Thanks to its partnership with publisher Eye on Education, EducationWorld is pleased to present this advice from Building a Culture of Support: Strategies for School Leaders by PJ Caposey. In this article, Caposey talks about the "Five S's" that can be used to build the community's support for a school or district. He also provides a sample to-to list to help principals jumpstart their support of the five S's.
Schools can create names for themselves and attract people in five ways, which can be labeled the five S’s: sports, student achievement, specials, safety and service. Dramatic success in any of these five areas can have a significant impact on a school’s reputation and community pride. As is true of everything associated with a school, the principal can play a vital role not only in facilitating positive performance in each area, but also in positively promoting that performance.
Sports have the ability to raise community pride more quickly and possibly in more ways than any other program within a school. For better or for worse, sports are the most visible part of a school. The success of students, coaches and programs are immediately known and discussed on a weekly basis in the community. The data from sports competitions are broadcast on local newscasts, in the paper and via the Internet. A high-achieving sports program can do in one year what it might take any other program decades to do: change a reputation.
Students’ academic success may have the most powerful influence on school–community relations, but it takes significantly longer to change community perspective through student achievement than through almost any other of the five S’s. The excruciatingly slow release of data and the manner in which the media cover school and student data allow both positive and negative reputations to last too long. Perceptions do change, however. A commitment to progress, opportunity and high expectations will allow a school to determine its own reputation in due time.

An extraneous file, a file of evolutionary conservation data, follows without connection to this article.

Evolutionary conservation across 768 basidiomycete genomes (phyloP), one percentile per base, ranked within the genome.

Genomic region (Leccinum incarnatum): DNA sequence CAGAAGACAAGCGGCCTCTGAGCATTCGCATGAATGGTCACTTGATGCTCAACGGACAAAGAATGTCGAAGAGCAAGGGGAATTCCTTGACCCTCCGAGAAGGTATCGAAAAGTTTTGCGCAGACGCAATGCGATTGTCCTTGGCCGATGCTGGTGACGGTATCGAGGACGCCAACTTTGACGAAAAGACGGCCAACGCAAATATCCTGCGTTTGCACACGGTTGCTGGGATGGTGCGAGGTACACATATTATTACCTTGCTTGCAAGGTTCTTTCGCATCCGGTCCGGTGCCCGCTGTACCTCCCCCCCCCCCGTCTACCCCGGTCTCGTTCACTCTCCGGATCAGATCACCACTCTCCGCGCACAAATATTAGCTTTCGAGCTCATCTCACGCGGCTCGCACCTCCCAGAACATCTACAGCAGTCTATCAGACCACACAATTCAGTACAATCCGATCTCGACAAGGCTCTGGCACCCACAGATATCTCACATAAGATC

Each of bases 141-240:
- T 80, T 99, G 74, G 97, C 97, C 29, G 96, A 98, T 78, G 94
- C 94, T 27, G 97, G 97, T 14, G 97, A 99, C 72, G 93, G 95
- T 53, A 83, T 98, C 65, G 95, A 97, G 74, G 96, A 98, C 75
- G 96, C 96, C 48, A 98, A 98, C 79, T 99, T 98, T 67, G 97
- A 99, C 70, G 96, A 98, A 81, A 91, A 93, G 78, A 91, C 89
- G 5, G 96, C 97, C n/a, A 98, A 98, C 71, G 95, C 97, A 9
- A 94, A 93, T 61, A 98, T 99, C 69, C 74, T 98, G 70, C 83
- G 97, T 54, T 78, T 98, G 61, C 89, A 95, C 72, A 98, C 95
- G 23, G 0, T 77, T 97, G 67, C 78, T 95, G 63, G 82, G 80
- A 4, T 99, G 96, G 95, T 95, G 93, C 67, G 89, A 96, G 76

A great band, choir, language or drama department can have the same galvanizing impact on a community that a successful sports program can. In some communities, the school play or musical is sold out months before the curtain rises, and that type of positive exposure for students and the school is hard to match. Special services can also attract students and parents. This can refer to special education services or unique programs offered only in one school. Special education expertise and location of services can certainly impact (both positively and negatively) parents’ willingness to send their children to a given school. A school that can offer comprehensive care for students would undoubtedly be more attractive than a school that only does what is legally required.
In certain locations, safety and student discipline concerns trump all other parental considerations. That being said, it would be a rare school that could claim greater student safety than its neighbors without exceeding their output in other areas as well. Safety within a school may have an impact on enrollment, but generally in a negative sense. Students who do not feel safe will often choose not to attend a particular school and if moving is not an option, then not attending any school may be the response from an adolescent. High mobility rates and low graduation rates not only deter a school’s effort to attract students, but also may lead to students’ voluntarily leaving or avoiding attending the school.
A school’s commitment to community service can quickly and dramatically change public perception. Creating meaningful partnerships begins with creating the mindset among faculty, staff and students that the school needs to support the community as much as the community needs to support the school. Once a community realizes that a school wants to help the area succeed, many past transgressions can be forgiven. In addition, tying the students to the community in a proactive manner encourages alumni to raise their own families in the area.
The Principal's Role in the Five S's
Schools serve their communities by being successful. Schools are successful when leadership fosters a culture of support within the school by focusing on the mission and vision and serving the development of the people (professionals and students) in the building. Once the culture of a school embodies that kind of support, some of the five S’s will take place naturally. The large hurdle for the principal is to use programming and past experience to change the paradigm, moving students from expecting their community to provide for and support them to finding ways to provide for and support their community. Check out this sample to-do list to help principals jumpstart their support of the five S's.
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